- Melissa, 15, from Central African Republic. Nearly a decade of conflict has uprooted families like hers and kept children out of the classroom.

Syria

A decade into the war in Syria, 10-year-old Salam has only ever experienced conflict in her life. Her family was displaced from their home by shelling, and she and her sister have missed out on school.

Photo: Abdullah Hammam/IRC

Syrians have lived through a decade of war, and the country remains one of the largest humanitarian crises of the 21st century. The vast majority of Syrians live in poverty, with women and children particularly vulnerable to a range of safety issues including sexual violence, child labor, and trauma.

Child marriage has become more common in Syria since the start of the conflict, like the experience in Yemen. According to one survey in northwest Syria—where more than 4 million people live, including 2.8 million internally displaced people—over half of women and girls said that the fear of sexual exploitation, abuse and kidnapping drove forced early marriage. Meanwhile, 70 percent of girls and women said that child brides were at increased risk of domestic violence.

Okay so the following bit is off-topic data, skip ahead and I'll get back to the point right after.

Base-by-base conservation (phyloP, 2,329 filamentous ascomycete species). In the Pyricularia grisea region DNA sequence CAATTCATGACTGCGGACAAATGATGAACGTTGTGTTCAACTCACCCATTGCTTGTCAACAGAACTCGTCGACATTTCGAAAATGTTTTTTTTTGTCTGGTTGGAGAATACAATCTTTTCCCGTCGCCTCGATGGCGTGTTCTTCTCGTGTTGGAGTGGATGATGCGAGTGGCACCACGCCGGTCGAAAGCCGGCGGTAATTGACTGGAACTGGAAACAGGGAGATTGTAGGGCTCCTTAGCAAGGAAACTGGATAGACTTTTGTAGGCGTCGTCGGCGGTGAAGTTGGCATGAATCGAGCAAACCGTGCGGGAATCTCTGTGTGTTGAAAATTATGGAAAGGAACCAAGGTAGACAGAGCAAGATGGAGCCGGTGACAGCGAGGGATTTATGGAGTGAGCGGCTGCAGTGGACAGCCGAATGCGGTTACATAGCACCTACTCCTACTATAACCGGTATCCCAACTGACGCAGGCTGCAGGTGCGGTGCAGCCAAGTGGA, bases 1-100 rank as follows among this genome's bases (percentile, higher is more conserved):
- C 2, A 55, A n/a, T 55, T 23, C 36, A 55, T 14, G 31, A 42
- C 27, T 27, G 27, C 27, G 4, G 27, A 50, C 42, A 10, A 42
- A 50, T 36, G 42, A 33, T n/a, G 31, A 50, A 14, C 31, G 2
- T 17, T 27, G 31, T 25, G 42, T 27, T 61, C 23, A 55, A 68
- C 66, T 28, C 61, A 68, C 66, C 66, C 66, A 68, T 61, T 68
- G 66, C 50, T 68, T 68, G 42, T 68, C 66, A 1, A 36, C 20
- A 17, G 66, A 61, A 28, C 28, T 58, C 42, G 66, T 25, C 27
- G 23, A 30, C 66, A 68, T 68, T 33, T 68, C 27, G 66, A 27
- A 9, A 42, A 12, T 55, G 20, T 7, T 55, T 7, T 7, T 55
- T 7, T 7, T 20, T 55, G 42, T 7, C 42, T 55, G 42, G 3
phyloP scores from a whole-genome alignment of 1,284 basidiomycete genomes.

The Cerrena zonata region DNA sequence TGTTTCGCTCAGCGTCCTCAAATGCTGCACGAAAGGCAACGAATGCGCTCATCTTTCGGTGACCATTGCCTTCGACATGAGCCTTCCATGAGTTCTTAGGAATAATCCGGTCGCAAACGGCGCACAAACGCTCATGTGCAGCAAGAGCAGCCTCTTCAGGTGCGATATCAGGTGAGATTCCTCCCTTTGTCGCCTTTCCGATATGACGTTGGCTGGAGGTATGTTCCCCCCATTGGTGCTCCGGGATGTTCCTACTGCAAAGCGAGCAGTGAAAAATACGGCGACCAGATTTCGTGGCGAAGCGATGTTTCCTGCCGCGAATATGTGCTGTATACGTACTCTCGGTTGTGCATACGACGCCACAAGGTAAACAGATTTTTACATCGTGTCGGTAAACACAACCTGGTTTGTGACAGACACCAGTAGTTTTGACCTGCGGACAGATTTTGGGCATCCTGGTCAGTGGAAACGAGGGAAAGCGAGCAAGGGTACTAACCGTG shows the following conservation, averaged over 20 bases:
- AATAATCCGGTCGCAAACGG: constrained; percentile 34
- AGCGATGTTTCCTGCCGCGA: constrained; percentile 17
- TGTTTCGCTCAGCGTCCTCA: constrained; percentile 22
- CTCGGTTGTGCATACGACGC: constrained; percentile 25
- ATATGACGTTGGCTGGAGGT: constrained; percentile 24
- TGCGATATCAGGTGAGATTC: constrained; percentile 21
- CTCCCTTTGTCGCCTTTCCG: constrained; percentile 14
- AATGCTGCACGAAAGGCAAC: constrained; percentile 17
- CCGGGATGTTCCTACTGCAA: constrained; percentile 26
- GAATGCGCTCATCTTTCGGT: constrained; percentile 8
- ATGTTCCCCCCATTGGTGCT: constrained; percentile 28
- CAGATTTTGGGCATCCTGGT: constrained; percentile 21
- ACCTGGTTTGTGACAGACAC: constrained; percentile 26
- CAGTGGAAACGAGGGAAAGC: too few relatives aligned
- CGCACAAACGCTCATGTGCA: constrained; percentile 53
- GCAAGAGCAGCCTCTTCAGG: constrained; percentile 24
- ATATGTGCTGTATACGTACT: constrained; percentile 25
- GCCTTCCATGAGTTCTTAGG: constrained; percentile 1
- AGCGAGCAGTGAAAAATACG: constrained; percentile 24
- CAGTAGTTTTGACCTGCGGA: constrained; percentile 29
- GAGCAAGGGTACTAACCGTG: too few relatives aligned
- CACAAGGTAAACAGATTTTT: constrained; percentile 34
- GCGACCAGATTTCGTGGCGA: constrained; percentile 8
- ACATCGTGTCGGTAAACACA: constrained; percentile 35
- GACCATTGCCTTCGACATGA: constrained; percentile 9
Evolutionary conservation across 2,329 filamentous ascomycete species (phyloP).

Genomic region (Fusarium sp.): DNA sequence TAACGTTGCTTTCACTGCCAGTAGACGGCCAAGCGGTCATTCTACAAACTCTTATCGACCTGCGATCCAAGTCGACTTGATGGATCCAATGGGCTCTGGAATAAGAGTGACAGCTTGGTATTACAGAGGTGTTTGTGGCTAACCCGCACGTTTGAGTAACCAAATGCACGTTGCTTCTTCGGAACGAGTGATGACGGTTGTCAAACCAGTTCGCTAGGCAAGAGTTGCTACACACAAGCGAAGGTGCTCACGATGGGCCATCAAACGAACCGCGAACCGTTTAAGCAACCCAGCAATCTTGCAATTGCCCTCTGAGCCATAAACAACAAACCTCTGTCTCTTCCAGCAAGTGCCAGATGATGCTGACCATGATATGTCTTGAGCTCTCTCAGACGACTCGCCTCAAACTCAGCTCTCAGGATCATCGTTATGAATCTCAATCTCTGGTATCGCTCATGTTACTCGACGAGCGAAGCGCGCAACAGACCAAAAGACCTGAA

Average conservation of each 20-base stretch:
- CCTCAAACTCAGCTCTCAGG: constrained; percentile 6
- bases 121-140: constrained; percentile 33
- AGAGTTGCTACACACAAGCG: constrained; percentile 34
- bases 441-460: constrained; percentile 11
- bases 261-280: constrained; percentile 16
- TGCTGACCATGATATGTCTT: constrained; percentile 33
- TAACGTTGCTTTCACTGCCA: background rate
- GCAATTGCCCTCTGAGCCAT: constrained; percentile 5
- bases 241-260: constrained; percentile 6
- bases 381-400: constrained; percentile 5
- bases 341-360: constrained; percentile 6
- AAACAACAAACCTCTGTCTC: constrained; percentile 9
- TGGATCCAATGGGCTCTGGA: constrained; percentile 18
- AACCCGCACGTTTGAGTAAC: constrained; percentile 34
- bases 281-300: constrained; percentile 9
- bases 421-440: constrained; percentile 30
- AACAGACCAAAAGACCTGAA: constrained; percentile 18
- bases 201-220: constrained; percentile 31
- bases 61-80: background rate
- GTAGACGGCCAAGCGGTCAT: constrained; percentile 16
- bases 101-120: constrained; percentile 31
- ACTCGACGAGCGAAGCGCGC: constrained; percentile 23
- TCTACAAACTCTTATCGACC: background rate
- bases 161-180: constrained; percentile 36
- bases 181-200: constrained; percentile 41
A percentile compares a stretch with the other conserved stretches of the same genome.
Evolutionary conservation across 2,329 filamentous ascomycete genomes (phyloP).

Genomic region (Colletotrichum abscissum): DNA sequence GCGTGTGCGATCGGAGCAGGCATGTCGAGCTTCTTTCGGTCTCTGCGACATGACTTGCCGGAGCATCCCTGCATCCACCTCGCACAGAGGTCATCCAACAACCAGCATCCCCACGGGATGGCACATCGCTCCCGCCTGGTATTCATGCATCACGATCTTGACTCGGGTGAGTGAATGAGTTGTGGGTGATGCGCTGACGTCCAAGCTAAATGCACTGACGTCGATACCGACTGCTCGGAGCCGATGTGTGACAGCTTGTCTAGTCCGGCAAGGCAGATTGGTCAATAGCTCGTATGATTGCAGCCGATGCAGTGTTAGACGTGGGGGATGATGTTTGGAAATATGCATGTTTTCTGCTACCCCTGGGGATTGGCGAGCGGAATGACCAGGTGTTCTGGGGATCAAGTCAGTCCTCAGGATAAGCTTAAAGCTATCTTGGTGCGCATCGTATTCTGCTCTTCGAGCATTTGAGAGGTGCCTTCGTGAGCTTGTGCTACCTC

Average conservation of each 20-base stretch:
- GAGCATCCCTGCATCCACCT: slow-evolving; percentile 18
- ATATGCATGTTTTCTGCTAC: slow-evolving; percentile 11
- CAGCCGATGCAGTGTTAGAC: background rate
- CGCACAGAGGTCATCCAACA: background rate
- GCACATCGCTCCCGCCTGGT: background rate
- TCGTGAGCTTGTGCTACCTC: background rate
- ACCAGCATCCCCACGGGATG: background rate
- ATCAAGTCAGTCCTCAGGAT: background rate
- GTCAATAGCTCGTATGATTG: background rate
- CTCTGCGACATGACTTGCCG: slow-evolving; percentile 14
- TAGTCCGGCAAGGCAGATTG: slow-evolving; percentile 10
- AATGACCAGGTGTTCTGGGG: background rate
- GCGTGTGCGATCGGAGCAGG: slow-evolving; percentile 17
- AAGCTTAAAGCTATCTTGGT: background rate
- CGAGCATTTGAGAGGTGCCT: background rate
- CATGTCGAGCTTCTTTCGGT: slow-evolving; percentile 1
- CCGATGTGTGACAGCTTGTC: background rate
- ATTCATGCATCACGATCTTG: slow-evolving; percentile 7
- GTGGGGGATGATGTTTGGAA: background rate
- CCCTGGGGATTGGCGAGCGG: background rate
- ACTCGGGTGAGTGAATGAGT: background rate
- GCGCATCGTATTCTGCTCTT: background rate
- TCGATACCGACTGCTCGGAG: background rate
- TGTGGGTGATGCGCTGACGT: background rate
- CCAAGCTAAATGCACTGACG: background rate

I dream of living a beautiful and happy life with no shelling, no killing and no war.

- Salam, 10, from Syria. Salam has missed a lot of school because of the conflict. She loves drawing and wants to become an architect.

Niger

Maryama, 15, lives in a region of Niger that has seen violence escalate over the past two years. She dreams of one day becoming a journalist, so she can expose "all the bad things happening in the world."

Photo: Mamadou Diop/IRC

The Boko Haram insurgency has displaced nearly 2.4 million people in the Lake Chad Basin. Niger has the highest percentage of girls who married before age 18—three out of every four. Roughly 1 in 5 adolescent girls in Niger gives birth before 18.

Education helps to empower girls. It reduces the likelihood they’ll marry as children, equips them to negotiate more equal power within their relationships, and sets them up to seek safe, long-term employment. However, 56 percent of all girls in Niger are out of school.

Everybody in our family wants me to go to school. I want every girl in Niger to be educated.

- Maryama, 15, from Niger. Maryama's favorite subject is math. She wants to study to become an investigative journalist. Watch the video below as she takes us through her day.

How the IRC supports girls to build a brighter future